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HMRC confused over lorry driver tax allowance, trade group claims

lorry driver

HMRC has failed to update its website for several months over key tax allowance information for lorry drivers, the Road Haulage Association (RHA) has claimed.

The RHA has a historical agreement with HMRC over the payment of a round sum allowance to drivers who use sleeper cabs whilst on a business journey. The agreement requires the employer to be satisfied the driver is away from their normal base and therefore sleeping in their cab in order to receive the allowance.

‘The website has been incorrect’

The RHA notes that although termination of dispensation rules will occur from 6 April, the historical agreement between HMRC and lorry drivers in regards to overnight expenses will continue. According to the trade group, the taxman continues to display on their website that the agreement will not be continuing.

In addition, HMRC has been telling hauliers that they need to get proof of purchases from their drivers if they are going to pay an overnight subsistence allowance up to the rate agreed with the RHA.

But according to the trade group that is quite wrong. There is no change to the system. Drivers have to be genuinely away in their cabs overnight – in a genuine subsistence position – but nothing further is required.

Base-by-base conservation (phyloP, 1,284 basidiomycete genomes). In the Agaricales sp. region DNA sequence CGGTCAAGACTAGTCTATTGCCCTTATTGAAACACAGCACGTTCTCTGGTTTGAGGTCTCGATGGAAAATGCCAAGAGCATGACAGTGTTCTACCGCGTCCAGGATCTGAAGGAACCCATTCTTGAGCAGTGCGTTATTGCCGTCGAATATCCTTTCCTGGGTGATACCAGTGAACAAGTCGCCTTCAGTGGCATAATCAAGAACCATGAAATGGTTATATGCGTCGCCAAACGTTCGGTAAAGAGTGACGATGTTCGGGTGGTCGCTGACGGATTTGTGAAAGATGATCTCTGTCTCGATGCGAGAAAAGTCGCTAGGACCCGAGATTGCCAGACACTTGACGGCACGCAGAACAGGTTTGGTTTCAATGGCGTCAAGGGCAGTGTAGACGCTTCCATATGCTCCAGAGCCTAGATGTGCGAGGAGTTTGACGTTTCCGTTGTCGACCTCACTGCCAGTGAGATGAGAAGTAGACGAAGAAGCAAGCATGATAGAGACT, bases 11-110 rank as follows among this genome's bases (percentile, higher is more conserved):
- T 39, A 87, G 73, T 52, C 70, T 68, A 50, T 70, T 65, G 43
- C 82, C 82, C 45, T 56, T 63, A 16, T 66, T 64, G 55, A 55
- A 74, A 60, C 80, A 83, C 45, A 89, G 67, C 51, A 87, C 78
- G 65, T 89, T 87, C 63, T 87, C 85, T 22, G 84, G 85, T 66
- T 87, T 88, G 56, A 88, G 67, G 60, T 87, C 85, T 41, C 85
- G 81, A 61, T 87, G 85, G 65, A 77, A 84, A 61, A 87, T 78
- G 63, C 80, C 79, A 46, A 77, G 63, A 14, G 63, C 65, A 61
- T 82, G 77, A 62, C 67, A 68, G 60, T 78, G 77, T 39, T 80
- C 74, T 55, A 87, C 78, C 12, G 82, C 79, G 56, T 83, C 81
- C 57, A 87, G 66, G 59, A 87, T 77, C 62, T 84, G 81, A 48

“We have confirmation of that from HMRC,” said Jack Semple, RHA director of policy, “but HMRC inspectors have, in some cases, been imposing new demands on hauliers. And the website has been incorrect. It should have been put right immediately and we have made that point to HMRC.

“The overnight subsistence payment is a proper recognition of the realities of the road haulage industry – a sector that is vital to the UK economy – and HMRC should not be seeking to add to the burden of red tape in the way that it functions. More to the point, it has agreed not to do so – but appears to have failed to communicate that internally.

“I fear that many hauliers, from the smallest to the very large, may have been told there are changes when there are none; that a more complicated system is being imposed, when that is not the case,” continued Semple

‘Total confusion’ for accountants

Alastair Kendrick, tax director at MHA Macintyre Hudson and tax policy adviser to RHA, told Accountancy Age the error by HMRC has created “total confusion within the industry and with accountants”.

“Accountants are approaching their client’s saying these rates no longer apply, but this is incorrect.”

“Over the course of several months we have tried to contact HMRC about getting this error corrected, but they have failed to do this, blaming the problem on a ‘internal problem in updating their website,’” continued Kendrick.

Accountancy Age has contacted HMRC for a response.

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